Do you want to set some money aside for your child? There are several ways to help set your child up for a strong financial future. If a 529 college savings plan isn’t ideal because you aren’t sure if your child will go to college, then you may want to look into Uniform Gifts to Minors Act (UGMA) and Uniform Transfers to Minors Act (UTMA). These are two types of custodial accounts that parents and others can use to give financial gifts to minors. They are quite similar but there are a few differences that are important to know. We will discuss both UGMA and UTMA in detail to help you make an informed decision about which account to choose to set your child up for a bright future.
UGMA vs UTMA overview
The UGMA and UTMA are custodial accounts that an adult, known as the custodian, can set up for minors. The custodian and other adults can contribute to the account until the child gains full control. The account can grow quite considerably during a child’s life due to compound interest. This can help set your loved one up for their future goals.
A contribution to a custodial account is irrevocable. This means that the contribution can never be taken back as it becomes the property of the minor recipient. Once the minor reaches 18 or 21, depending on the state that you live in, the child gains full control of the account and everything associated with it. The custodian cannot tell the minor how they should spend the money. Once the minor has full ownership of the account, then they can choose to do whatever they want with the assets. For some parents, this isn’t a problem, but for others, if you want to have full control over how the money is spent, then a UGMA or UTMA may not be the best option for you.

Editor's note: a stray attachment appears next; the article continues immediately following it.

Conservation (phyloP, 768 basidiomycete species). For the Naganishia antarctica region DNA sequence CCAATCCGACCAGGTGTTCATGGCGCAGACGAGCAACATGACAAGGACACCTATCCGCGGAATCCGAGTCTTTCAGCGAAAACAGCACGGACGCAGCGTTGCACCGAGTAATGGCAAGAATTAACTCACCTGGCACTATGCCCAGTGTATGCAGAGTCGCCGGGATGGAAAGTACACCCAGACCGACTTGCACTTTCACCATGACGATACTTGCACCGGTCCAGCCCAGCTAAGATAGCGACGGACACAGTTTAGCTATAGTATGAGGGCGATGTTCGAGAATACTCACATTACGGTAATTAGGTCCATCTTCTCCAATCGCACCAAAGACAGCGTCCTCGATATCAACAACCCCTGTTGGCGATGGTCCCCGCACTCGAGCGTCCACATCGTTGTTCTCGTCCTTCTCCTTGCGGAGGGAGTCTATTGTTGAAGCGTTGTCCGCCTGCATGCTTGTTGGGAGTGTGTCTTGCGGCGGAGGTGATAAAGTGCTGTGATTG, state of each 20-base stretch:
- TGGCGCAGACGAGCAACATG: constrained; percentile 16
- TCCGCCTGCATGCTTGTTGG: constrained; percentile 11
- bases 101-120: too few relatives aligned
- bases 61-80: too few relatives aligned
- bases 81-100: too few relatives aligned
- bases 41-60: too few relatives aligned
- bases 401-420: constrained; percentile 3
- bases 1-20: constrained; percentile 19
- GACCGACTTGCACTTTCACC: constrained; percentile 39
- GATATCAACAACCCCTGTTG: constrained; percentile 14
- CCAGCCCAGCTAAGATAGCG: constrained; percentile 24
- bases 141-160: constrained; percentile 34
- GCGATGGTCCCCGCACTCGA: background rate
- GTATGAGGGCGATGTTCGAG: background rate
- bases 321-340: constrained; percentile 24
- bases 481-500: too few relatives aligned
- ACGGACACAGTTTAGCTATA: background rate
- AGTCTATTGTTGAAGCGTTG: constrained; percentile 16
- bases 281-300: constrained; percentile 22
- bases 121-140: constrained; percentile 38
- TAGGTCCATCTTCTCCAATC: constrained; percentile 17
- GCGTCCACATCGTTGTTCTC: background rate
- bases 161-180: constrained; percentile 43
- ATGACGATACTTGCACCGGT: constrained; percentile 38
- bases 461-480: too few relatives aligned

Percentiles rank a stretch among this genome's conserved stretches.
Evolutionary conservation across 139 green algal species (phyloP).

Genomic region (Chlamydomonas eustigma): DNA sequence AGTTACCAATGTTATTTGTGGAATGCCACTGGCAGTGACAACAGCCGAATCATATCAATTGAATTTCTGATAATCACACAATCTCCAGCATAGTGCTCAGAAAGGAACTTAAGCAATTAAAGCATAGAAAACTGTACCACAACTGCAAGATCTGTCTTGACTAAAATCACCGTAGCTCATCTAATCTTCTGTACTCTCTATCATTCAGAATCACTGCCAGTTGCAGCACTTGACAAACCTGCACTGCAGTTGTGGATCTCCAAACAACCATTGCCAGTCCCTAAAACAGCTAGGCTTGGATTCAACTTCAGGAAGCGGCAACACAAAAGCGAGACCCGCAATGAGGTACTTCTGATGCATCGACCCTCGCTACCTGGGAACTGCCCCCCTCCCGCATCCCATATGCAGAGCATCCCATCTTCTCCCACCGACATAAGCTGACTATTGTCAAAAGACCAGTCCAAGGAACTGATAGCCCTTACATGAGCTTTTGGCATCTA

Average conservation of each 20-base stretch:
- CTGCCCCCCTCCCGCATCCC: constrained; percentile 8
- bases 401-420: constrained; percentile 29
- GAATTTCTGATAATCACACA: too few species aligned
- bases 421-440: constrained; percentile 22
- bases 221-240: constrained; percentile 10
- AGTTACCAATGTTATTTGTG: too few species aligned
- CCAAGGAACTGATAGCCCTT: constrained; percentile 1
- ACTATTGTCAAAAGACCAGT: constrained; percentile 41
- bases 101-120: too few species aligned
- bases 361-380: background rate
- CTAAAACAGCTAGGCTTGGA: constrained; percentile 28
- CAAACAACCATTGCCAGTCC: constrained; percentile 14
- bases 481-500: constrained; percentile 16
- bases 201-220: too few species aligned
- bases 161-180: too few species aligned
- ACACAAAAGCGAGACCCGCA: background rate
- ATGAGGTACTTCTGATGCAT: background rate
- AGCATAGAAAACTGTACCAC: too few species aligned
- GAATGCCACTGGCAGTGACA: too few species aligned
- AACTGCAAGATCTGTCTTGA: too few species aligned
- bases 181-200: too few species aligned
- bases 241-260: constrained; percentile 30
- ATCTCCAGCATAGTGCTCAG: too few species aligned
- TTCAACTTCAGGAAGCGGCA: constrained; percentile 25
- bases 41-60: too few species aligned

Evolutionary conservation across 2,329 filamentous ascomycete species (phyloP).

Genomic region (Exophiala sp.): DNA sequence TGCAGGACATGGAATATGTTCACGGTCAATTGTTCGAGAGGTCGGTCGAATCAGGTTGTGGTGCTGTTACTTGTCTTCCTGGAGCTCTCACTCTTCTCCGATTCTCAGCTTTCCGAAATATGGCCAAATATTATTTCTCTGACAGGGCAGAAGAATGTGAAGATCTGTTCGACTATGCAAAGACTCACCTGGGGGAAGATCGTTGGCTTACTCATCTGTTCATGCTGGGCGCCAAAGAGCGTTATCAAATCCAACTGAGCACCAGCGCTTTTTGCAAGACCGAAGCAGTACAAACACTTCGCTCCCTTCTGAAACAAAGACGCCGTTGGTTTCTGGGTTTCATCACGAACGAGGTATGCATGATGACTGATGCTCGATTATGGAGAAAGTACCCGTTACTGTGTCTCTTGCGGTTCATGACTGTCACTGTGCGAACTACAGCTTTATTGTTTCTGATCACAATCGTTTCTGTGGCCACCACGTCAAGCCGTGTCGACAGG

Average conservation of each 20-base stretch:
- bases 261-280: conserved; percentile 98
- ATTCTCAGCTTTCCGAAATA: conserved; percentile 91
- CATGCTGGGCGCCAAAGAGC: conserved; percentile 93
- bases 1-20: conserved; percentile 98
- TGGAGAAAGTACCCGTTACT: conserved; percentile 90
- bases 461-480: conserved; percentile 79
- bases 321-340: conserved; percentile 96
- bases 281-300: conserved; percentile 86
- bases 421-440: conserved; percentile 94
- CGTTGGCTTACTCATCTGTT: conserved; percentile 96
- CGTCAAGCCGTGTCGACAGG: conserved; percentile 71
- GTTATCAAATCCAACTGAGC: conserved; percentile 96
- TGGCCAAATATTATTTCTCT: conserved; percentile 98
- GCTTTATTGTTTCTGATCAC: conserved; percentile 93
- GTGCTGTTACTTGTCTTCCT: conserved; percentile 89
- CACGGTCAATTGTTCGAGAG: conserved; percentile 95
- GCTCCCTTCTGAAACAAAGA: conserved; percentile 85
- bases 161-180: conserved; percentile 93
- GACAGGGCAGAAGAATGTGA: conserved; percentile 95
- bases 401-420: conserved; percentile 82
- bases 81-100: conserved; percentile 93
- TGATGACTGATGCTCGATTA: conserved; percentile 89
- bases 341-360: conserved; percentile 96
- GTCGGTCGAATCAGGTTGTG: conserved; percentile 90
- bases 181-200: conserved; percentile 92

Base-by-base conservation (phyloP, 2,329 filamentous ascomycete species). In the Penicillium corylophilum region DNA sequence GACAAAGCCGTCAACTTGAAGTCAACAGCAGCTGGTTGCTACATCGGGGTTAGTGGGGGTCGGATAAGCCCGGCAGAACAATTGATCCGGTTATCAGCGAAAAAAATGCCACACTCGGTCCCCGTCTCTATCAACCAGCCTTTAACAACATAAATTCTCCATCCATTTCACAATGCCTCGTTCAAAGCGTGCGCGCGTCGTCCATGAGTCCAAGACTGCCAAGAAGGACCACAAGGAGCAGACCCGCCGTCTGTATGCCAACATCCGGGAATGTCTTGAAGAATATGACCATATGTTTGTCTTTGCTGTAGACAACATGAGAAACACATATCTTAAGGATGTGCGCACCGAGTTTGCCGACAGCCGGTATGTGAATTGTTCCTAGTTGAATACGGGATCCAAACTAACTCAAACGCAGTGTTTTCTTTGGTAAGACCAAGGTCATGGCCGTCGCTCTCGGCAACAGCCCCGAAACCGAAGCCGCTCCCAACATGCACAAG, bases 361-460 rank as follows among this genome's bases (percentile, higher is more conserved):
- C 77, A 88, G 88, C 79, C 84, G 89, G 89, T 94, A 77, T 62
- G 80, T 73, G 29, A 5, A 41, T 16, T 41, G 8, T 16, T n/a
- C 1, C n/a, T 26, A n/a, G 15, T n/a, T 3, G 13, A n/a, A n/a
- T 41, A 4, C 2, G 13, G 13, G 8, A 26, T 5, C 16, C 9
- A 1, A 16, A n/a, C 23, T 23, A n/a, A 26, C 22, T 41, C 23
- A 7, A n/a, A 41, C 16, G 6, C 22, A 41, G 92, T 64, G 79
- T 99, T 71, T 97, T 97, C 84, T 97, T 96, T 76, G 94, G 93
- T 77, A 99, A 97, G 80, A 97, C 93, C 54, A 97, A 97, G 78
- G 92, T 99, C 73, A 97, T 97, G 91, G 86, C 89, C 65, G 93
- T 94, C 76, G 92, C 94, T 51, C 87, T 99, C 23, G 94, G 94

While all of the funds belong to the minor, as his/her parent, you can withdraw money for legitimate expenses that benefit your child. Any earnings within the account such as interest are considered unearned income for the minor. This will be taxed at the child’s tax rate.
What is the difference between a UGMA and a UTMA account?
The main difference between a UGMA and a UTMA is the asset makeup of the account. The UGMA contains only financial products such as stocks, bonds, and mutual funds. A UTMA can have financial assets and physical assets. Some physical assets include real estate, jewelry, and fine art. You could set up a trust to leave physical assets for your loved ones but a UTMA might be a better option if you don’t want to go through the process of setting up a trust.
The second difference is related to state adoption. A UGMA and a UTMA are governed by two separate laws. The UGMA was passed in 1956 and revised in 1966. All states have adopted the UGMA allowing parents nationwide to use these accounts.
The UTMA started 30 years later. Vermont and South Carolina do not allow UTMA accounts. The state you reside in also sets most of the terms for UGMA and UTMA accounts.